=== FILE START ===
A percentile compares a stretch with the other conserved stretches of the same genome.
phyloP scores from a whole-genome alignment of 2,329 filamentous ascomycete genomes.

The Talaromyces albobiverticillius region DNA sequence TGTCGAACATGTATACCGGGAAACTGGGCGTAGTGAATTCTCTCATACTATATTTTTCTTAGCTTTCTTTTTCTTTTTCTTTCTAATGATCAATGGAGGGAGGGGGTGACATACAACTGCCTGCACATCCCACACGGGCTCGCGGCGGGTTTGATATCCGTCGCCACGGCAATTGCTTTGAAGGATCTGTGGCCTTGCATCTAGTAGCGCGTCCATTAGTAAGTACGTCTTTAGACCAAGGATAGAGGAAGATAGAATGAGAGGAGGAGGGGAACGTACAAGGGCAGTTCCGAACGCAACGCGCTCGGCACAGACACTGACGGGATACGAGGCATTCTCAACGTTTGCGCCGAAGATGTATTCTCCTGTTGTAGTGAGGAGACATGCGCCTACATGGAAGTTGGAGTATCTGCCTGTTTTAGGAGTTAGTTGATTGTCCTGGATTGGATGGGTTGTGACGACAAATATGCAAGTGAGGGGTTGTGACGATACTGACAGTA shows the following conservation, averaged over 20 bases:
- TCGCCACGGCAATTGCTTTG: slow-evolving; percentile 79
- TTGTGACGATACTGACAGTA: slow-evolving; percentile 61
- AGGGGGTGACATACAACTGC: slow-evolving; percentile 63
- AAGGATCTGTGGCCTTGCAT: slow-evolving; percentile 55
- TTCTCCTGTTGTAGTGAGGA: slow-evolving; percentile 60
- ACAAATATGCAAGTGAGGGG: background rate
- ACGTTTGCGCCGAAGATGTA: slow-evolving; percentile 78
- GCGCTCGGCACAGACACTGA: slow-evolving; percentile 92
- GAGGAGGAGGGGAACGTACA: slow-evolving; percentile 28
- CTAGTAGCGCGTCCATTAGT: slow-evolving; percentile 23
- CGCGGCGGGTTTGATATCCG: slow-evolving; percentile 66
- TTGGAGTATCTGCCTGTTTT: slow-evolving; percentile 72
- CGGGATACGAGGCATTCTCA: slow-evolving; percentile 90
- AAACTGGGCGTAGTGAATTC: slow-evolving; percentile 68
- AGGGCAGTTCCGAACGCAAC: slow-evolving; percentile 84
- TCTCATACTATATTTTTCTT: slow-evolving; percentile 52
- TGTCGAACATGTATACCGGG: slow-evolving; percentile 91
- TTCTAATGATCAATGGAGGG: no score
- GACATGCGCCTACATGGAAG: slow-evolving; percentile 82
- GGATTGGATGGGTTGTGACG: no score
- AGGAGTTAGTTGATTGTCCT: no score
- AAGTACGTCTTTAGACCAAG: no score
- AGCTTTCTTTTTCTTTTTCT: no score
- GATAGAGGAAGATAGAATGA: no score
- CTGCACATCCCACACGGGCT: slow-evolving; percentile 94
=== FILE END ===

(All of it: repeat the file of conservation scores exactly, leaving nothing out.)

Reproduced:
A percentile compares a stretch with the other conserved stretches of the same genome.
phyloP scores from a whole-genome alignment of 2,329 filamentous ascomycete genomes.

The Talaromyces albobiverticillius region DNA sequence TGTCGAACATGTATACCGGGAAACTGGGCGTAGTGAATTCTCTCATACTATATTTTTCTTAGCTTTCTTTTTCTTTTTCTTTCTAATGATCAATGGAGGGAGGGGGTGACATACAACTGCCTGCACATCCCACACGGGCTCGCGGCGGGTTTGATATCCGTCGCCACGGCAATTGCTTTGAAGGATCTGTGGCCTTGCATCTAGTAGCGCGTCCATTAGTAAGTACGTCTTTAGACCAAGGATAGAGGAAGATAGAATGAGAGGAGGAGGGGAACGTACAAGGGCAGTTCCGAACGCAACGCGCTCGGCACAGACACTGACGGGATACGAGGCATTCTCAACGTTTGCGCCGAAGATGTATTCTCCTGTTGTAGTGAGGAGACATGCGCCTACATGGAAGTTGGAGTATCTGCCTGTTTTAGGAGTTAGTTGATTGTCCTGGATTGGATGGGTTGTGACGACAAATATGCAAGTGAGGGGTTGTGACGATACTGACAGTA shows the following conservation, averaged over 20 bases:
- TCGCCACGGCAATTGCTTTG: slow-evolving; percentile 79
- TTGTGACGATACTGACAGTA: slow-evolving; percentile 61
- AGGGGGTGACATACAACTGC: slow-evolving; percentile 63
- AAGGATCTGTGGCCTTGCAT: slow-evolving; percentile 55
- TTCTCCTGTTGTAGTGAGGA: slow-evolving; percentile 60
- ACAAATATGCAAGTGAGGGG: background rate
- ACGTTTGCGCCGAAGATGTA: slow-evolving; percentile 78
- GCGCTCGGCACAGACACTGA: slow-evolving; percentile 92
- GAGGAGGAGGGGAACGTACA: slow-evolving; percentile 28
- CTAGTAGCGCGTCCATTAGT: slow-evolving; percentile 23
- CGCGGCGGGTTTGATATCCG: slow-evolving; percentile 66
- TTGGAGTATCTGCCTGTTTT: slow-evolving; percentile 72
- CGGGATACGAGGCATTCTCA: slow-evolving; percentile 90
- AAACTGGGCGTAGTGAATTC: slow-evolving; percentile 68
- AGGGCAGTTCCGAACGCAAC: slow-evolving; percentile 84
- TCTCATACTATATTTTTCTT: slow-evolving; percentile 52
- TGTCGAACATGTATACCGGG: slow-evolving; percentile 91
- TTCTAATGATCAATGGAGGG: no score
- GACATGCGCCTACATGGAAG: slow-evolving; percentile 82
- GGATTGGATGGGTTGTGACG: no score
- AGGAGTTAGTTGATTGTCCT: no score
- AAGTACGTCTTTAGACCAAG: no score
- AGCTTTCTTTTTCTTTTTCT: no score
- GATAGAGGAAGATAGAATGA: no score
- CTGCACATCCCACACGGGCT: slow-evolving; percentile 94